It’s really not a complicated movement. We call it 5K Everyday Conversations, because every single day, some place (or places) at some time (or times), we gather–three of us or eight of us or twenty-two of us–to spend 3.1 miles (ish) having conversation. Some people run 3.1 miles with each other fast and talk about the stuff they’re angry about, or the habits they’re building. Some run it at a calmer pace, listening to each other share about a stressful family relationship or dream out loud about the work they’d like to do. Some, understanding that that the conversation itself is magic, show up for the conversation without worrying about the movement. And some hop online in Canada to be an ear for someone holding conversation through live video from their home in Wisconsin.

Why the running part? Hmmm . . . helping rid the world of the superfluous statement “I’m not a runner.” And because movement is fun. Happy. Because a few run every mile they can, and a few have been looking for motivation to run. Everyone has their own reason. . . . What I’ve found, though, is that running turns out to be the best anesthetic to the pain and fear of saying hello to someone you don’t know. Nothing quite like panting and sweating to make us immediately drop all the posturing and see that you and I are just two humans. Movement breaks ice and warms hearts. It fuels the conversation.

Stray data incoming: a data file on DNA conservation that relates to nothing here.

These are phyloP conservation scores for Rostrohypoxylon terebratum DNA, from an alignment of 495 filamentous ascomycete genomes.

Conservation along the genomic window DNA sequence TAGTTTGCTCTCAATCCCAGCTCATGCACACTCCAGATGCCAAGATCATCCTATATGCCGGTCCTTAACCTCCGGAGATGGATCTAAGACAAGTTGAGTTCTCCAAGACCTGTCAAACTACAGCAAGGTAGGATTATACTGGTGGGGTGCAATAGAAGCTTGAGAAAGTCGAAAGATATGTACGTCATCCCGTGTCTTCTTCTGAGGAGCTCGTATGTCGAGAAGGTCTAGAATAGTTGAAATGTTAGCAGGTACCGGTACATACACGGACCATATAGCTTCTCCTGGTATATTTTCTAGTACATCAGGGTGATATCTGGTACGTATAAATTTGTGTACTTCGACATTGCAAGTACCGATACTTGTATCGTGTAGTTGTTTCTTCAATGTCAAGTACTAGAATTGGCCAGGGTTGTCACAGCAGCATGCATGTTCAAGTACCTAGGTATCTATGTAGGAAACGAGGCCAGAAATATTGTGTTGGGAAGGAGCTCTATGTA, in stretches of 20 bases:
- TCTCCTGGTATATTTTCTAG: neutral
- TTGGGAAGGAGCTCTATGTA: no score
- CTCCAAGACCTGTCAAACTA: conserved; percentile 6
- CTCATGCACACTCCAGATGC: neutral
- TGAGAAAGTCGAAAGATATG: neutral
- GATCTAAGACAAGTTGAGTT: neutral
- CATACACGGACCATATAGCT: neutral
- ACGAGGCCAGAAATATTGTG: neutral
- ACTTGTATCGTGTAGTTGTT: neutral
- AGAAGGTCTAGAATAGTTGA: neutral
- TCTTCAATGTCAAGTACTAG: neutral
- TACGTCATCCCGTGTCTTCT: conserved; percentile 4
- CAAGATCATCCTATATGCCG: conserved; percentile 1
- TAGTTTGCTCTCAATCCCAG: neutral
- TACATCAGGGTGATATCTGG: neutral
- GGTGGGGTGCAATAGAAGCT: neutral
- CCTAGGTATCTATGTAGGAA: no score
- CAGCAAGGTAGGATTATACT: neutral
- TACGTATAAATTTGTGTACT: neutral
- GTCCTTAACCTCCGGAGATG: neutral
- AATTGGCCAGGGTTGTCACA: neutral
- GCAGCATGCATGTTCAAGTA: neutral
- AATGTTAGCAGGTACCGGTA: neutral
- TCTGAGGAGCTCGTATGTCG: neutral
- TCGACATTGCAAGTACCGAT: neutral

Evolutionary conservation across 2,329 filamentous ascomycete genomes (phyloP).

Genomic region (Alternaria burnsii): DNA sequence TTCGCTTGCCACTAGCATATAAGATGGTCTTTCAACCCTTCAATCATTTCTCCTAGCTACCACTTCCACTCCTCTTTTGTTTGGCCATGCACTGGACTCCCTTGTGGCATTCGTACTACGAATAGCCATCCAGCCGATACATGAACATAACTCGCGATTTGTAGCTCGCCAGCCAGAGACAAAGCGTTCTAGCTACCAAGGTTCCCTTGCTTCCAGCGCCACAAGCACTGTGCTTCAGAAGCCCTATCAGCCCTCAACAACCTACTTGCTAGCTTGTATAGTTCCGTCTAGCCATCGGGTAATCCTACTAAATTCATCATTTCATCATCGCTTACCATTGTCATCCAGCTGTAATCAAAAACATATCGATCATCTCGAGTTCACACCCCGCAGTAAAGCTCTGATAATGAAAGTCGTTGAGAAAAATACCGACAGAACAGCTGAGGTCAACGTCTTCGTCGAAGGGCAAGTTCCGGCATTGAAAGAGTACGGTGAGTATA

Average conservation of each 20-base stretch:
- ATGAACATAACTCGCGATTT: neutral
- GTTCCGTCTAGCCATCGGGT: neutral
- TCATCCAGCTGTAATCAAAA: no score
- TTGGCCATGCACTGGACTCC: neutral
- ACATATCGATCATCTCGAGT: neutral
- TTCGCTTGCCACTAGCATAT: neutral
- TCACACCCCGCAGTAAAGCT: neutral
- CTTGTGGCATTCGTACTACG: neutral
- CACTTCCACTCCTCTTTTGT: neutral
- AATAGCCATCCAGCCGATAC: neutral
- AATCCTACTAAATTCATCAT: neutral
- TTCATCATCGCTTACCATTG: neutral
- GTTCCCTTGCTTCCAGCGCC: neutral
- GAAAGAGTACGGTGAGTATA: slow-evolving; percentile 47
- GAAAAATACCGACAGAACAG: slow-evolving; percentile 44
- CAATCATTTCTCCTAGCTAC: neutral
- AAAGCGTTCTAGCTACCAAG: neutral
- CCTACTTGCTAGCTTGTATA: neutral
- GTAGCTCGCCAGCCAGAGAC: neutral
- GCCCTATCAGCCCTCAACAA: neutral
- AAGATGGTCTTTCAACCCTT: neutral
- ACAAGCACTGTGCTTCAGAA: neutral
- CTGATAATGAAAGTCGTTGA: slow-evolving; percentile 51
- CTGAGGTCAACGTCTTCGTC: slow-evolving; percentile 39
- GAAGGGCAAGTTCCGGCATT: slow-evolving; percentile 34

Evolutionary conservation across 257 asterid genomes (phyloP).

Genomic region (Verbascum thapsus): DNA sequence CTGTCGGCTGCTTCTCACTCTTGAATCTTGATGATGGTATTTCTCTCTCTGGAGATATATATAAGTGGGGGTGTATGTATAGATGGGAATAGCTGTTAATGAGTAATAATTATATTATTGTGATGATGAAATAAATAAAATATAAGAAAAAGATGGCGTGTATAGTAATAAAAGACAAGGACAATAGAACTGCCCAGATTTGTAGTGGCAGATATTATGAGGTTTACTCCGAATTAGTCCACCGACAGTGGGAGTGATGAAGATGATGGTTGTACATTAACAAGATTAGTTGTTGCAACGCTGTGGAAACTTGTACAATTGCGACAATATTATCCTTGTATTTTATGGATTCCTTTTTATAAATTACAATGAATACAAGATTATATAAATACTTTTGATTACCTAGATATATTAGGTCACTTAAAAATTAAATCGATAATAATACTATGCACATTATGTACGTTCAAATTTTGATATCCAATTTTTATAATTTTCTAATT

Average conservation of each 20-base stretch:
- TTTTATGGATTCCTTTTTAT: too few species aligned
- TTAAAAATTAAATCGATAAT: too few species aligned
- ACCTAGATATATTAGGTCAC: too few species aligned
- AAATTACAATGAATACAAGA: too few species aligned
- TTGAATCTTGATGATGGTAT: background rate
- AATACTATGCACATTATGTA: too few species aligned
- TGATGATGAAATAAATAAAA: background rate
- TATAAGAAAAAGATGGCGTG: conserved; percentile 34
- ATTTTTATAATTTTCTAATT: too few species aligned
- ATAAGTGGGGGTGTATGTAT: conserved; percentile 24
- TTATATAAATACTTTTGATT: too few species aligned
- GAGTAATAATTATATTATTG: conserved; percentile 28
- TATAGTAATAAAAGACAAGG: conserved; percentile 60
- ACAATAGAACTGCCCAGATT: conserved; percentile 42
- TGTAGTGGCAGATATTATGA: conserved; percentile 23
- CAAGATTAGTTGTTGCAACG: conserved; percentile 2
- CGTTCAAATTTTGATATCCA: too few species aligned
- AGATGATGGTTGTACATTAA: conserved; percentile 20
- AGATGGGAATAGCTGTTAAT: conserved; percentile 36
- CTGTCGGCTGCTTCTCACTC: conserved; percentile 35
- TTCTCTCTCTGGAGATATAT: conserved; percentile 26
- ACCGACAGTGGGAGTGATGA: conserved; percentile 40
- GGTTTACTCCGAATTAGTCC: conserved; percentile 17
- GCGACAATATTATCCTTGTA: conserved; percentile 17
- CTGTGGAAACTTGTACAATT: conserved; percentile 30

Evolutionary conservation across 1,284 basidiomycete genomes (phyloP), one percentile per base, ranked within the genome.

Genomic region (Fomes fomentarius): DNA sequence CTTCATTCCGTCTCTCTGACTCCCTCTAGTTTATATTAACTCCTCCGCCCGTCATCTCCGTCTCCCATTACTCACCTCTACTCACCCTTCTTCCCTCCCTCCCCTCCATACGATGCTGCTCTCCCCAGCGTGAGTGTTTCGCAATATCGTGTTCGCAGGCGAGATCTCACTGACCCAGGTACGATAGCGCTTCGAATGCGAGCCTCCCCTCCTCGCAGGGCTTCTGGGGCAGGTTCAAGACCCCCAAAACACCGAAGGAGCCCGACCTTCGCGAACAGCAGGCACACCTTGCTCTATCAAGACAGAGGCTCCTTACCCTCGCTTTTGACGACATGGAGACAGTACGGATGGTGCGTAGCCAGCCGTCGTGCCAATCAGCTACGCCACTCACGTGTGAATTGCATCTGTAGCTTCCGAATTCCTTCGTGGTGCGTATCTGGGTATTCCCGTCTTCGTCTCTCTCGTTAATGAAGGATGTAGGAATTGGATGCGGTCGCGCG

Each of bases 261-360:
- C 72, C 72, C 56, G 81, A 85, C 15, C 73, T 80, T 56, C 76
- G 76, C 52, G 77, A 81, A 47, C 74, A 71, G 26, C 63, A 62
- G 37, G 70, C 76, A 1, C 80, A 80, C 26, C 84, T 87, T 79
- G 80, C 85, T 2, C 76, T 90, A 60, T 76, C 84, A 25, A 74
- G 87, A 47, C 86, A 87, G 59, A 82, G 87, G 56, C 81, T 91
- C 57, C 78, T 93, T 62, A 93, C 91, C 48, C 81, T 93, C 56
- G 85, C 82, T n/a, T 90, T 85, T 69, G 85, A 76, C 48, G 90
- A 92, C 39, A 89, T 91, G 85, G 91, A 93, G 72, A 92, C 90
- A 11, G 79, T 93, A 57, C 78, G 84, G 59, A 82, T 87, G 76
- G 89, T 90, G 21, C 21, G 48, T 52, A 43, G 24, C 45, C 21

So yes, it really is as simple as conversation. And it’s a powerful thing.

~

Experiencing so much no-strings-attached conversation this year, I’ve noticed a few magical things about it:

Conversation can hold no expectations for it to be more than conversation. Free. Pressureless.

Saying things out loud helps us get over things, release things.

It helps us see things clearly, helps us think through things.

Helps us feel seen, heard, appreciated, cared about, accepted, loved.

There is something really freeing about talking through the yucky stuff, the hard stuff, the delicate stuff–with a total stranger who doesn’t expect or need anything from you.